Sun Dec 21 @ 7:00PM -
Blue Christmas Service
Sat Dec 27 @ 3:00AM - 05:00PM
Murray Farmhouse Candlelight Reception -
Sun Jan 04 @12:00PM -
Middletown Reorganization Meeting
Mon Jan 12 @ 7:30PM -
Holmdel Tax Assessor Speaks

clock_dst

Spring ahead, fall back. Daylight saving time begins Sunday, March 10, which means clocks are turned ahead one hour to gain an extra hour of daylight at the end of each day.

The new time begins officially at 2 a.m. on March 10, but most people turn their clocks ahead an hour when they go to bed the night before.

According to the U.S. Naval Observatory Astronomical Applications Department, DST came about in 1918, but was repealed in 1919 in favor of local rules on whether to observe the twice-annual time change. Daylight saving time was re-established and nationally observed at the start of World War II and remained in effect through September 1945.

The Uniformed Time Act of 1966 standardized the observation dates, providing an allowance for local exemptions.

During what the U.S. Naval Observatory called the "energy crisis years" in the 1970s, Congress enacted an early starting date, calling for daylight saving time to begin on Jan. 6 in 1974 and Feb. 23 in 1975. The following year, daylight saving time went back to a late-April start date. Beginning in 1986 and continuing through 2006, the start and end dates of daylight saving time remained consistent. Now those dates have changed, however, thanks to the Energy Policy Act of 2005.

• Daylight saving time begins at 2 a.m. on the second Sunday of March
• Daylight saving time ends at 2 a.m. on the first Sunday of November

Signed into law on Aug. 8, 2005, the act not only extends daylight saving time by four weeks, but also requires efficiency standards for certain large appliances as well as provisions for energy production, distribution, storage, efficiency, conservation and research.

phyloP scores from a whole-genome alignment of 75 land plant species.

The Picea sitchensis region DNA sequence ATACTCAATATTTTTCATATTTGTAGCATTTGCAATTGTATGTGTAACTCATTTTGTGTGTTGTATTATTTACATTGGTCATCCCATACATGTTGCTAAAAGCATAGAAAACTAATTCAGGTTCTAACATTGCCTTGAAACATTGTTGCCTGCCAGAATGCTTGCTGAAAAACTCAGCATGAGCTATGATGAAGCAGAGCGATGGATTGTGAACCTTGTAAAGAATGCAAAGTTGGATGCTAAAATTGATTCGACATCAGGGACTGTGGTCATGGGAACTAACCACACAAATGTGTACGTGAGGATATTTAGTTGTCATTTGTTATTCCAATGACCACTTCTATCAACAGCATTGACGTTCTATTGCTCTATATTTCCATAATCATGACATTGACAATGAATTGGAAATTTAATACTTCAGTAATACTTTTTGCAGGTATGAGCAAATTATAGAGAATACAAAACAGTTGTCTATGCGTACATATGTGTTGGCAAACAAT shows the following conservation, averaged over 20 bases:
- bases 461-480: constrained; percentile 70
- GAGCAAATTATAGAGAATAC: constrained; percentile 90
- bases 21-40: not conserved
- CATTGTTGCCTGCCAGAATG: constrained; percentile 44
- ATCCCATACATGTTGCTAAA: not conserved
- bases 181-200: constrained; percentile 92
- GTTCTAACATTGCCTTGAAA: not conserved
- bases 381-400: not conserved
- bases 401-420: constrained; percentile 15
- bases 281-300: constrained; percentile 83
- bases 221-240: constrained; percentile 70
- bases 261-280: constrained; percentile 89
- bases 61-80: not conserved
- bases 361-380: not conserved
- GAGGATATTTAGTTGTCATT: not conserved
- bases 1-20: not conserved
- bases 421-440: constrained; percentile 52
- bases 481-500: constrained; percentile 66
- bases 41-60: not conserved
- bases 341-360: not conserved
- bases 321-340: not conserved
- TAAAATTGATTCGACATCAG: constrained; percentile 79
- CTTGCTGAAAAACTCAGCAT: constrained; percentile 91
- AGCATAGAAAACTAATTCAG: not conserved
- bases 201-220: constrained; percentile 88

“Change your clock, change your battery”

The U.S. Consumer Product Safety Commission is urging consumers to replace the batteries in their smoke and carbon monoxide alarms this weekend for daylight saving time. Fresh batteries allow smoke and CO alarms to do their jobs saving lives by alerting families of a fire or a buildup of deadly carbon monoxide in their homes.

CPSC estimates there was a yearly average of 386,300 residential fires resulting in nearly 2,400 deaths between 2006 and 2008.

Two-thirds of fire deaths occur in homes where there are no smoke alarms or no working smoke alarms. That is why it is important to replace batteries at least once every year and to test alarms every month to make sure they work. CPSC recommends consumers have smoke alarms on every level of their home, outside bedrooms and inside each bedroom.

CPSC estimates there was an annual average of 183 unintentional non-fire CO poisoning deaths associated with consumer products between 2006 and 2008. CO is called the "invisible killer" because it is a colorless, odorless and poisonous gas. Because of this, people may not know they are being poisoned. Carbon monoxide is produced by the incomplete burning of fuel in various products, including furnaces, portable generators, fireplaces, cars and charcoal grills.